SEASONALITY OF YOUR BUSINESS
There are very few businesses that have steady income throughout the year! A Construction company focusing on cement and asphalt will be slow in the winter but busy in the spring and summer. Retail businesses are busy during the fall and back to school. When are you opening your business? If you are not opening until the busy season than your premarketing expenditure needs to be extra large as you will want to get your name out there when customers are thinking about your type of business. If you are opening during a slower time of the year than you will need operating expenses to keep open with the income is not going to be there - but this is still advantageous as you will have a chance to practice good business operations before you get the busy season rush!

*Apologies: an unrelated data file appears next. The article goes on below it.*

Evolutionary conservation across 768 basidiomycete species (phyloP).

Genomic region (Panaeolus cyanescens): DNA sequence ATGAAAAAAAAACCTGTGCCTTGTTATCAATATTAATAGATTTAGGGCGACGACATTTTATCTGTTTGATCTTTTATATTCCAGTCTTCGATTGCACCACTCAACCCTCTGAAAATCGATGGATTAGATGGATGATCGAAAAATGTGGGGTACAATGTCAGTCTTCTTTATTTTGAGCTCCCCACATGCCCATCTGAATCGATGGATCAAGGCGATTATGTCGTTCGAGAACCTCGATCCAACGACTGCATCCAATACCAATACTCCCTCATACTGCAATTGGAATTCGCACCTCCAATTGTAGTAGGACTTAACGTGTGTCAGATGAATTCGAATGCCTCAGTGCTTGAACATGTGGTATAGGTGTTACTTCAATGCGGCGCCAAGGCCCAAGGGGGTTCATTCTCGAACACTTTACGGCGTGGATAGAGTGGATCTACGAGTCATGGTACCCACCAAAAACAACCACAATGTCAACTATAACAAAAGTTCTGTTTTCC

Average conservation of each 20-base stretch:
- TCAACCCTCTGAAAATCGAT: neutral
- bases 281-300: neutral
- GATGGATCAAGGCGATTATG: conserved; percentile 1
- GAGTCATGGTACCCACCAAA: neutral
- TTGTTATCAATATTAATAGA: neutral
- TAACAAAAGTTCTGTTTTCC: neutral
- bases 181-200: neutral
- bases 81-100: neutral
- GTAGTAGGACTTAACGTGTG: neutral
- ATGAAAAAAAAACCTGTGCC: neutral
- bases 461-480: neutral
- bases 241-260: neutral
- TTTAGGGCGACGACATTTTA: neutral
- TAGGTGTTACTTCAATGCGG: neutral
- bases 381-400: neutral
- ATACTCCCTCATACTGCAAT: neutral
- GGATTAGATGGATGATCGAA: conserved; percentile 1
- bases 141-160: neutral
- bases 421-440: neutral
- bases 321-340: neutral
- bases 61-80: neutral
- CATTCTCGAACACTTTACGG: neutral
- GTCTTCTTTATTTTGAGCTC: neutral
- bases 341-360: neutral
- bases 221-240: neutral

If you have a very seasonal business you will want to look into a business line of credit for working capital requirements during those slow times. This will probably be a yearly need as keeping good employees happy and the doors open during slow times is important!
Imagine your business day from the time you walk in and turn on the lights and security system to the time that you leave for the evening. Lights = utilities, Bathroom = Cleaning Supplies, Taking a Charge Card = equipment, merchant service fees, Printer = ink & paper (Office Supplies), Insurance, etc.
UNEXPECTED BUSINESS EXPENDITURES
Every new business is going to have some expenses that were not planned for! What will those be?